You probably have met this type of gamer. They will turn up their nose at you for playing a game that they deem inferior to their tastes. And don't even get them started on casual gaming experiences. Not only do they call it all shovelware, but they feel insulted when "soccer moms and grandpas" enter their hobby. Far be it from anyone to allow new players to enter our hobby. No, this type of gamer wishes for his or her hobby to remain clean. What I find humorous about all of this is that the gaming snob acts all high and mighty on high tech toys, which video games and the consoles and handhelds that play them essentially are. I imagine this person wearing a top hat, monocle, and a fine suit, sipping their vermouth from a thin-lipped wine glass. So keep fighting the good fight, gaming snob, telling people that playing Wii Fit, LEGO games, and Just Dance makes them beneath you and your superior gaming tastes.

2) The Entitled Gamer

I don't want to delve too deeply into the Mass Effect 3 ending-gate, but it sort of goes along with what this type of gamer is all about. The developers essentially had to change their vision of the series just because of the cries of some entitled gamers. That isn't the way I see how art should work. Now, it is fine to not want to take garbage from developers and publishers. It is fine to want things. But when you cross the line into desire everything and immediately so, you become more annoying and come across as overly entitled.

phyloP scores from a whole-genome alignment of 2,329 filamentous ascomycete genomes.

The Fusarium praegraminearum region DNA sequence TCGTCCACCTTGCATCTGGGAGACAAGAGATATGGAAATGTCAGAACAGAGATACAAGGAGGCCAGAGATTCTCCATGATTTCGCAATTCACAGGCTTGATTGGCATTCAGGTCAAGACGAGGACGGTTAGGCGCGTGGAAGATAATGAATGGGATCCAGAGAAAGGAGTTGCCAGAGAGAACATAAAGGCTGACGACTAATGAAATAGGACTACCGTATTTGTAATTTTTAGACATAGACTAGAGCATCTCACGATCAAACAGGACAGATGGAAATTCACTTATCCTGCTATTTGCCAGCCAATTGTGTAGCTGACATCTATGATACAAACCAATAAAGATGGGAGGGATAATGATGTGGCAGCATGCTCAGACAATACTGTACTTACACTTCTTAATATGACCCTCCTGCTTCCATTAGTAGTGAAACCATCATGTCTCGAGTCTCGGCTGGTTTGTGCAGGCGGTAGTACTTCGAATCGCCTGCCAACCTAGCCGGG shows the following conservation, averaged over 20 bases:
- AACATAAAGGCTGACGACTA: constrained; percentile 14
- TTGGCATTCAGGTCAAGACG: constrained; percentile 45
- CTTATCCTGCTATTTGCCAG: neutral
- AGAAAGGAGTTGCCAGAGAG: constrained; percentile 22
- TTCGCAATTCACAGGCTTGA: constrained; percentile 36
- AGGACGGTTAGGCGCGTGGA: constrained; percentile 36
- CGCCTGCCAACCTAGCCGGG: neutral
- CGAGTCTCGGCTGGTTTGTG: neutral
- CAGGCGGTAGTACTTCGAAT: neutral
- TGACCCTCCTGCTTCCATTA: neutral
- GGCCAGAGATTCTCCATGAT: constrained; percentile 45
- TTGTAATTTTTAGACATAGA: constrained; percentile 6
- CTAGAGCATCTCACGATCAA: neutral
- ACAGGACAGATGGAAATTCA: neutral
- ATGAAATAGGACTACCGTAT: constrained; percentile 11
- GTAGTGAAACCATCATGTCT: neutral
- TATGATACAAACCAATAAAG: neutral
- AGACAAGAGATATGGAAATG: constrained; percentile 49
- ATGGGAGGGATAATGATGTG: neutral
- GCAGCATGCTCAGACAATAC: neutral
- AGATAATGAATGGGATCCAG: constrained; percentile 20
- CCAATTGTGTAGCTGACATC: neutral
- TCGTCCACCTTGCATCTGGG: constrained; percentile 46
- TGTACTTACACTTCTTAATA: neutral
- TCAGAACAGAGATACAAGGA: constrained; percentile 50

Don't worry. We'll fix that ending right up for you guys!
Reggie Fils-Amie of Nintendo stated last month that gaming culture is insatiable (among other things). I agree because no matter what a company pushes out onto the market or reveals, the entitled gamer always wants more. There is never enough. Continuing with Nintendo, recently the Club Nintendo prizes for America were revealed. However, the entitled gamer once again moaned and groaned. Now, free stuff that doesn't have to be given to you is not enough? Seriously? I sort of would be interested to see the Club Nintendo program shut down. Then we would truly see some considerable whining and disappointed gamers.

1) The Console Warrior

We all have biases towards our gaming tastes. We prefer one platform over another, or we enjoy games from one company and not another. However, while this is normal and acceptable behavior, defending your console of choice to the death/attacking a console you dislike to extremes is most certainly not. In the Nintendo VS. SEGA days, playgrounds were filled with heated debates regarding which was better. This was one of the earliest and most prominent console wars. It basically came down to kids and families only being able to afford one home console, either the Super Nintendo or the SEGA Genesis. Essentially the root of all console wars for non-adults stems from not being bable to possess all platforms. With the advent of the Internet and for better or worse, it became easy peasy to get involved in intense conversations that are riddled with personal attacks and the like. But this time around you had anonymity on your side to hide behind. And we all know that anonymity + audience = total ****wad.

The sad part is that this guy is not joking.
Then there's trolling which is rampant on message boards. To troll is to illicit a response from someone in an incendiary way. "I used to like Nintendo, but I'm not ten anymore." "Halo is great if you are a racist, homophobic 12 year old who enjoys vast quantities of Mountain Dew." "Poor Vita. Like the rest of the world, even Sony doesn't care about you." And so forth. This is sort of reason why I don't like to frequent comment sections or message boards. This kind of material is standard form at these places.


Surely you have your own sets of gamer that you don't like. How about smart-mouthed blogger? Enlighten the SPC community with your insight below!